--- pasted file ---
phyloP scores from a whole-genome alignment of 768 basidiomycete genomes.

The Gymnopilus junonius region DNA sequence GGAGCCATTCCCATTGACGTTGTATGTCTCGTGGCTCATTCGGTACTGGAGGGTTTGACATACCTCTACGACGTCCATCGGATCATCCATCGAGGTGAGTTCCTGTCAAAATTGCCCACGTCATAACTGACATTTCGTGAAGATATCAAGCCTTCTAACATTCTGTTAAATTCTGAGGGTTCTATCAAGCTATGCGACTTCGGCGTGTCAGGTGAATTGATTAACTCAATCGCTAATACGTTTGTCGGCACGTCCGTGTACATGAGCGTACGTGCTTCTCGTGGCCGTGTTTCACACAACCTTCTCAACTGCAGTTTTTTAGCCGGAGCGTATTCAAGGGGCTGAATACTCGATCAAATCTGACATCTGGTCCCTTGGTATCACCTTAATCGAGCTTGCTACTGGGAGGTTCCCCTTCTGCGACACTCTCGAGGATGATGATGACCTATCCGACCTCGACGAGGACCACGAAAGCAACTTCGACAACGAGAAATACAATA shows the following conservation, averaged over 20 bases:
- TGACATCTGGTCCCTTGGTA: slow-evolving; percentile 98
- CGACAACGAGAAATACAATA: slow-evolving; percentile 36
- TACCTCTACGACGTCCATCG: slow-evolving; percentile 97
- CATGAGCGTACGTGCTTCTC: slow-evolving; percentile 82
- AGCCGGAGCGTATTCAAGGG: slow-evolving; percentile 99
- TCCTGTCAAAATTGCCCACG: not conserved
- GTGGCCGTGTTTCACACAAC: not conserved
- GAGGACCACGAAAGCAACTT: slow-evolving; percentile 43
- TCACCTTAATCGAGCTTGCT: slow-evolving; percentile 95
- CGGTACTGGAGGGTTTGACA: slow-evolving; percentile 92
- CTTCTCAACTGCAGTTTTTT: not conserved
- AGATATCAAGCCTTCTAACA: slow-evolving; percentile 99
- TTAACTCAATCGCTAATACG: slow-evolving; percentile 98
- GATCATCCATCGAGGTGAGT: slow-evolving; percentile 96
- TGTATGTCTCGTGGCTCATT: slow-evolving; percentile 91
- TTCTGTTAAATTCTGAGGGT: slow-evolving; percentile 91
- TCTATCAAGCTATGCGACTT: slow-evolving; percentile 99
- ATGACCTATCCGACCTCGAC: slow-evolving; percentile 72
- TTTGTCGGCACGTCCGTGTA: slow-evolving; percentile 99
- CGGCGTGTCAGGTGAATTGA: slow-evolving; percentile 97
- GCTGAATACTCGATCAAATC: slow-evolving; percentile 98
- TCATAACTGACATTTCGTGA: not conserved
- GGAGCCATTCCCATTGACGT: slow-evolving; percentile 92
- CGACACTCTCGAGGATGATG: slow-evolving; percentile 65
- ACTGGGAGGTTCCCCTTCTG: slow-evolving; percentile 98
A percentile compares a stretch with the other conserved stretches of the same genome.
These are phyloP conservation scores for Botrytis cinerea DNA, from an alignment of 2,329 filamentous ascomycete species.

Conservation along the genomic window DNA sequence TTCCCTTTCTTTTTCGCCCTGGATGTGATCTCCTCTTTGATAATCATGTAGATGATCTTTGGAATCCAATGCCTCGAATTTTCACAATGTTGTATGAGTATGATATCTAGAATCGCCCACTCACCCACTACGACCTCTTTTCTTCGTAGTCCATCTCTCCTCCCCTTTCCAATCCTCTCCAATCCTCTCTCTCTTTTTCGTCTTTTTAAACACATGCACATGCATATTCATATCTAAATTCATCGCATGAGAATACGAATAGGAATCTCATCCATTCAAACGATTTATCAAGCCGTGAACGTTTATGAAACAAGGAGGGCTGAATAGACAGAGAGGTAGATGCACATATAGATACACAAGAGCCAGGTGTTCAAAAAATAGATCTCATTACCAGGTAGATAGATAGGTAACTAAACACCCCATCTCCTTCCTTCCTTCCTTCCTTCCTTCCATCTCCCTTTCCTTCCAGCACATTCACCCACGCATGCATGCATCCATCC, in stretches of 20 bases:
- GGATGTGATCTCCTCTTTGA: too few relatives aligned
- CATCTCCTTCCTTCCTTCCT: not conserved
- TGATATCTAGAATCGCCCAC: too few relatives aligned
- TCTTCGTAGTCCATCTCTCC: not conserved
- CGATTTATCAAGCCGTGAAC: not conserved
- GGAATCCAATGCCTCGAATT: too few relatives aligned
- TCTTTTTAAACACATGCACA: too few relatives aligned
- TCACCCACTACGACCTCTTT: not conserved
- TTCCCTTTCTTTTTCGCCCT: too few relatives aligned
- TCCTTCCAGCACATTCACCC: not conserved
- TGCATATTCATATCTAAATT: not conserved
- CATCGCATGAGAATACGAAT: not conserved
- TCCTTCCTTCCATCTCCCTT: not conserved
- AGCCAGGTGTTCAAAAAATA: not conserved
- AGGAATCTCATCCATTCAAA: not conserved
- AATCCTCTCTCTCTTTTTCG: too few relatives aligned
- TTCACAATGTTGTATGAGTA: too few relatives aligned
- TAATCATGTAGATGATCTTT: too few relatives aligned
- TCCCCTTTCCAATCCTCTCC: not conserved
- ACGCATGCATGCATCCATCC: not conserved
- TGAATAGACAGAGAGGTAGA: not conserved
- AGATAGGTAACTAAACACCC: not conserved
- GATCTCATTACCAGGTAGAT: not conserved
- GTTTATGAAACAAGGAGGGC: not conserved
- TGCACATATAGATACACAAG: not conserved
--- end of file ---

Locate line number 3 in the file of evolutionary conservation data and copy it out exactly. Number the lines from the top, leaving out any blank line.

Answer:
- TGACATCTGGTCCCTTGGTA: slow-evolving; percentile 98